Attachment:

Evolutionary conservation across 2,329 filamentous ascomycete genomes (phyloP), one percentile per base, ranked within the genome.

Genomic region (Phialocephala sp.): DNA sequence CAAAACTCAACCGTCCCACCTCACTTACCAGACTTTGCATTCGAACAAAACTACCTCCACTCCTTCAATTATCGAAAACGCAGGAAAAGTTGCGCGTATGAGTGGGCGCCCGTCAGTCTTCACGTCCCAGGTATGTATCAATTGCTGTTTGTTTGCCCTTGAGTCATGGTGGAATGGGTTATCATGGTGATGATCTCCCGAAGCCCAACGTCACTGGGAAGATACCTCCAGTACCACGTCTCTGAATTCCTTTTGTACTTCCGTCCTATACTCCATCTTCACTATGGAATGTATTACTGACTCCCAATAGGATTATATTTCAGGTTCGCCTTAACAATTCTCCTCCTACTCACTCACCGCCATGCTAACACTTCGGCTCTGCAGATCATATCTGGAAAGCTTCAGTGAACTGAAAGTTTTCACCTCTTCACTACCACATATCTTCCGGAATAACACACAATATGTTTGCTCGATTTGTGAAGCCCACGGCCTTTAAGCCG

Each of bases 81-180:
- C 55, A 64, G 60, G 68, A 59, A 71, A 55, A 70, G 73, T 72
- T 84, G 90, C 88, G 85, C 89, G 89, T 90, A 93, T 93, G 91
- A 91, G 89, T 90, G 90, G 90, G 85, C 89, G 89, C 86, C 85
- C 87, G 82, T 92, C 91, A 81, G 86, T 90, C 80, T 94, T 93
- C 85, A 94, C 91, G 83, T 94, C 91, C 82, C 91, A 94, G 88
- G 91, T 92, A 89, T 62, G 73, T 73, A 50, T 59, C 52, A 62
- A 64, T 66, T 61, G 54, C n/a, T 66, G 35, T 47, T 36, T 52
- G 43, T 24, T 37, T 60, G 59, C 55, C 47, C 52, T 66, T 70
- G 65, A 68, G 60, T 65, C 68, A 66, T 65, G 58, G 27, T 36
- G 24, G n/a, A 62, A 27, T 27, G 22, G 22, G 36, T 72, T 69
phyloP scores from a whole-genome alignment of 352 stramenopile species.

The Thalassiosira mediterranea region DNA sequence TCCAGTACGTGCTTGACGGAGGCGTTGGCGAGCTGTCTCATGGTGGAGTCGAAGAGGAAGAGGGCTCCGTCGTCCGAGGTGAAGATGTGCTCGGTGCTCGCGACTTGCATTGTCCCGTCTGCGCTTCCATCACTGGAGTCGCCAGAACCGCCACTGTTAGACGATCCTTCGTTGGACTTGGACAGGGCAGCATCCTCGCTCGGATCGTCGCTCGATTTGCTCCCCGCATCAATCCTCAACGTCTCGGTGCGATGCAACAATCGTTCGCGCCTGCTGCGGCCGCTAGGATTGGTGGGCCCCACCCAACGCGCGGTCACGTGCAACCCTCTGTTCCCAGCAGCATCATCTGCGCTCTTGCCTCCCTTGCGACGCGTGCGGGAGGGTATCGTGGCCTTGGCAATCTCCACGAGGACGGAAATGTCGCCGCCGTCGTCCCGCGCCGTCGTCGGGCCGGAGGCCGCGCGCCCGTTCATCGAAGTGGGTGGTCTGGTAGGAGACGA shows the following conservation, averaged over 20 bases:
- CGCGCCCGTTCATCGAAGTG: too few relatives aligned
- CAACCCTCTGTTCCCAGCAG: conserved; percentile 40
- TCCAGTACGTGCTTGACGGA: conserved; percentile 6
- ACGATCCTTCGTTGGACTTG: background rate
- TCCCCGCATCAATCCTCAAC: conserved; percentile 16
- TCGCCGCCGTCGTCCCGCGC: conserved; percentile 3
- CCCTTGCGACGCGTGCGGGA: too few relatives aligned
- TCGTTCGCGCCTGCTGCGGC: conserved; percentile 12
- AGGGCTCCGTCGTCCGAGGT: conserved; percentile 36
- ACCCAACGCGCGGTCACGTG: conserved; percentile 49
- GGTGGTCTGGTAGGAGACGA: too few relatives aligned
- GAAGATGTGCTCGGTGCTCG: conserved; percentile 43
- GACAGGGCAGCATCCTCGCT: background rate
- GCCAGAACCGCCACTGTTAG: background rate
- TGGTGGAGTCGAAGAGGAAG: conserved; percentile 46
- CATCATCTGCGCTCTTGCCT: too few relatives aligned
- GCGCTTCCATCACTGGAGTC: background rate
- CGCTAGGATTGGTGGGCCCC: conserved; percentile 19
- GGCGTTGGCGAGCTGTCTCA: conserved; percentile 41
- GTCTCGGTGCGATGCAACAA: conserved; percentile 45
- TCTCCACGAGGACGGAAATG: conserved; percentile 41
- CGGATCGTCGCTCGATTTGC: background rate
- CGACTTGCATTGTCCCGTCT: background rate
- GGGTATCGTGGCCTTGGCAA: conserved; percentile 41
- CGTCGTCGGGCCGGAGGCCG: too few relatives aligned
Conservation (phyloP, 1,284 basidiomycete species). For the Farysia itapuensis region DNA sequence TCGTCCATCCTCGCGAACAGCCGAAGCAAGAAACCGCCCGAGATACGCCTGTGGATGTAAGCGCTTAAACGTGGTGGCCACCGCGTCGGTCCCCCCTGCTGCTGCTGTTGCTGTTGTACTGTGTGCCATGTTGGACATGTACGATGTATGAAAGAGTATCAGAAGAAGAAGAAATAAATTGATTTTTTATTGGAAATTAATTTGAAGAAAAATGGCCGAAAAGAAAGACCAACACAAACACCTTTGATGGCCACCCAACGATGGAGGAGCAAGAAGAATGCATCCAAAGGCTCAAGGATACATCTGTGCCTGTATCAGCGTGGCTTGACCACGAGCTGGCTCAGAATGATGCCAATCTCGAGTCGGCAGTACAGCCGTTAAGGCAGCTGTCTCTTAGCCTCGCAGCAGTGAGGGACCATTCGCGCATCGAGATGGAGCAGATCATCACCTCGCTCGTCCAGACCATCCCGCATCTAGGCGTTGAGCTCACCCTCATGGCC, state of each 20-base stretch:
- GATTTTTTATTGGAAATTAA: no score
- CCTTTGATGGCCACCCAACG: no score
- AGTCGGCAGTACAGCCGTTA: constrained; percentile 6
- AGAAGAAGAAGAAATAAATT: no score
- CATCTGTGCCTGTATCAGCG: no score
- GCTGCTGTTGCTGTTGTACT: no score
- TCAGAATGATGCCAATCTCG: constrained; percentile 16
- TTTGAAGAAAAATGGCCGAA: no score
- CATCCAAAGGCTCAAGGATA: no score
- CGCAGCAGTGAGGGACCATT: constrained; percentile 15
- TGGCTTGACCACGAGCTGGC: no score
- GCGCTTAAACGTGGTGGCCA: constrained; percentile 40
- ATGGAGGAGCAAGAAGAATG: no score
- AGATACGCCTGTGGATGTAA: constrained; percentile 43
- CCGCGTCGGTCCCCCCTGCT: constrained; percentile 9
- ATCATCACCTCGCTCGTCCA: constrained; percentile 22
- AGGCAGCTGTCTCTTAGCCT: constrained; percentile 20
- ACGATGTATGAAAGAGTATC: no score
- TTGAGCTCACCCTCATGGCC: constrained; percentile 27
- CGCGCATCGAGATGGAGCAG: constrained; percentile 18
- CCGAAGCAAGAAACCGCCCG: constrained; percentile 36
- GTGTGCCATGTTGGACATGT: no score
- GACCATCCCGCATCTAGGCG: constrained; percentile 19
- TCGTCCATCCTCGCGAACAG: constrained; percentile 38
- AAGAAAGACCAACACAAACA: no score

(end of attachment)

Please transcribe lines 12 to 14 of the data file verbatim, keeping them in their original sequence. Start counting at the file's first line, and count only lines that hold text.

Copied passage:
- G 65, A 68, G 60, T 65, C 68, A 66, T 65, G 58, G 27, T 36
- G 24, G n/a, A 62, A 27, T 27, G 22, G 22, G 36, T 72, T 69
phyloP scores from a whole-genome alignment of 352 stramenopile species.